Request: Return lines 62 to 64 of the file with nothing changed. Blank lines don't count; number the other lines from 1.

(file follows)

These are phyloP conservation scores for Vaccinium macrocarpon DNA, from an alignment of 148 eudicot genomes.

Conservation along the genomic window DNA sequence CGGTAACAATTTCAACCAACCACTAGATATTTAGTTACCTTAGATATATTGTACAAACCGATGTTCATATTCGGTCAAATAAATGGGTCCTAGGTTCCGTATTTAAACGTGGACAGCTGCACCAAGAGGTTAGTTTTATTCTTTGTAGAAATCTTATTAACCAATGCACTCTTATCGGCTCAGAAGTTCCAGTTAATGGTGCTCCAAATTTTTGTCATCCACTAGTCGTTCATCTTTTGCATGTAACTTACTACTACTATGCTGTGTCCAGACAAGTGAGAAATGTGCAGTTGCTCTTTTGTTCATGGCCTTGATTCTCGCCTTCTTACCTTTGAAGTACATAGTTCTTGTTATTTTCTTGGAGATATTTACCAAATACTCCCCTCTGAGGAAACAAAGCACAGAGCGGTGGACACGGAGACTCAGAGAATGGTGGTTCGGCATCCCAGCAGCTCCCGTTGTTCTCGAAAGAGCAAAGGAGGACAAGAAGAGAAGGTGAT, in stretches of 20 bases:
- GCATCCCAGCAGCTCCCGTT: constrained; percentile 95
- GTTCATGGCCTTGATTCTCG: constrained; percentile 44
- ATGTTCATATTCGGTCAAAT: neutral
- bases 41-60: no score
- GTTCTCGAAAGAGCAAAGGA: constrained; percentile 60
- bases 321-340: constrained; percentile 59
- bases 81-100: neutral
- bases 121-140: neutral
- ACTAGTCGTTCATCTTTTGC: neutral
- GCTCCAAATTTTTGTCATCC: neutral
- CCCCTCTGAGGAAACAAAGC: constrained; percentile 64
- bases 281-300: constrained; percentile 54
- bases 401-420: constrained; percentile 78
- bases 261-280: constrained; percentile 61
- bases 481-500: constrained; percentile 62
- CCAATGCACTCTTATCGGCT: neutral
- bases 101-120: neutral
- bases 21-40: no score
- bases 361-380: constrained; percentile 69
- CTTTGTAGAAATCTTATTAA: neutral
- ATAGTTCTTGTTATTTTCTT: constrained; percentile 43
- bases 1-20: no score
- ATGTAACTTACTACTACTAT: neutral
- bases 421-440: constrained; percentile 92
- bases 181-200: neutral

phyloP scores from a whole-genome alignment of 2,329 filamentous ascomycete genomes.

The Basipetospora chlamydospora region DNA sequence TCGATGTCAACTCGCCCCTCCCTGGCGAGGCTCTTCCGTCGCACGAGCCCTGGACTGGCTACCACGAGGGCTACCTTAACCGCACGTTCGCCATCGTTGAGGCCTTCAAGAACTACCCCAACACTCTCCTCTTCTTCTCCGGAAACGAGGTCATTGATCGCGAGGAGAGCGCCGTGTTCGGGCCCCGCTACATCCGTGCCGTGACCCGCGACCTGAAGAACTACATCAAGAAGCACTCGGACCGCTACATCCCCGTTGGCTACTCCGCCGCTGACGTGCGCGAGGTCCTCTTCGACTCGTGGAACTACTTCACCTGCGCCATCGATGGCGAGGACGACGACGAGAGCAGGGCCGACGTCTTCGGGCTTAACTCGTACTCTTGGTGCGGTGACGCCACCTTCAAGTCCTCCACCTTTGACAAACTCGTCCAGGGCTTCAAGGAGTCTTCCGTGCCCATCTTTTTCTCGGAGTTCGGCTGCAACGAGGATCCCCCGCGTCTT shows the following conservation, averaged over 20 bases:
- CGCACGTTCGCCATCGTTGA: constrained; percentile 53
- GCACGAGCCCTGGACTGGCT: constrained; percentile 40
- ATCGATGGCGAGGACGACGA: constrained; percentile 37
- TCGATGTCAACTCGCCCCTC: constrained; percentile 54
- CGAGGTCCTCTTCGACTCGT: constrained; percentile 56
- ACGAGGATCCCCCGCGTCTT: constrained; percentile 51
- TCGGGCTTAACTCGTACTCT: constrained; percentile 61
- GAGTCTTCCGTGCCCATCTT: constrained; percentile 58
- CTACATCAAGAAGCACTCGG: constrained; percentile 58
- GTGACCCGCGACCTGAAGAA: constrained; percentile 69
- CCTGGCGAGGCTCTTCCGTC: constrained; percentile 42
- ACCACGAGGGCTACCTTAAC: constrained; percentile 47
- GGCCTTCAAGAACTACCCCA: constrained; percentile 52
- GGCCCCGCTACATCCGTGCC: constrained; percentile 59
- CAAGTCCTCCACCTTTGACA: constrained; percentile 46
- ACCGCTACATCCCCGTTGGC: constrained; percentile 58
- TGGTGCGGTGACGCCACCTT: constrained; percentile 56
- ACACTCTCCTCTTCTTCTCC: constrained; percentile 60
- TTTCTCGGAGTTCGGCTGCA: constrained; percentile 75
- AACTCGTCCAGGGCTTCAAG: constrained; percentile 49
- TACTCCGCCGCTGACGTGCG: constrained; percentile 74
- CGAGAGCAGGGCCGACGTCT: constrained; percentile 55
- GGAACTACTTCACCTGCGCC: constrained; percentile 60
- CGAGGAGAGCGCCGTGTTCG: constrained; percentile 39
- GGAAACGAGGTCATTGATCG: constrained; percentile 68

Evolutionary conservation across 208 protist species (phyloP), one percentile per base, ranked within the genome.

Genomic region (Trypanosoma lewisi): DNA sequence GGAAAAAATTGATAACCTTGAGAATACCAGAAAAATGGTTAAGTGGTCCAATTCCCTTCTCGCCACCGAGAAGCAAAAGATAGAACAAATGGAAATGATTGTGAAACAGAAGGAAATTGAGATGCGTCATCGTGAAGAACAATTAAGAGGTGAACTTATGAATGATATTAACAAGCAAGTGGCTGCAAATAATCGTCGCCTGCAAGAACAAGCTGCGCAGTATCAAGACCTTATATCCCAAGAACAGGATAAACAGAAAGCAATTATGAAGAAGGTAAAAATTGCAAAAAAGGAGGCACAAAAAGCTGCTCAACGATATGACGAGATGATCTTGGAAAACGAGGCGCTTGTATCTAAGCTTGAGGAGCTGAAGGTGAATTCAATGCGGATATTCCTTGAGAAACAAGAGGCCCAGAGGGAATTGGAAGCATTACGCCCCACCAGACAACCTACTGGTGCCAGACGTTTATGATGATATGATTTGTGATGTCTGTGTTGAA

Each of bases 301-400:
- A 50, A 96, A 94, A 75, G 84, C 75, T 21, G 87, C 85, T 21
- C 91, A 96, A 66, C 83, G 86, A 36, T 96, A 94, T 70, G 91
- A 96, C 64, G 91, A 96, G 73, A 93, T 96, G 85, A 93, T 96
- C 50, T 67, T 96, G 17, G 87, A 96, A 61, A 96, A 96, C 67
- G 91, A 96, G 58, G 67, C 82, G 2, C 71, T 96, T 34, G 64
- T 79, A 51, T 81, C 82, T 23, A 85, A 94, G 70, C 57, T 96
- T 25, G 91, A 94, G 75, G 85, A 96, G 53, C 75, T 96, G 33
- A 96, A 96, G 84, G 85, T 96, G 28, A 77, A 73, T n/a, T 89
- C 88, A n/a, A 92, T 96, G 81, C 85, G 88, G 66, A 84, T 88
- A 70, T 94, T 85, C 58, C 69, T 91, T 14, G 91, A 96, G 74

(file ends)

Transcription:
- G 91, A 96, G 58, G 67, C 82, G 2, C 71, T 96, T 34, G 64
- T 79, A 51, T 81, C 82, T 23, A 85, A 94, G 70, C 57, T 96
- T 25, G 91, A 94, G 75, G 85, A 96, G 53, C 75, T 96, G 33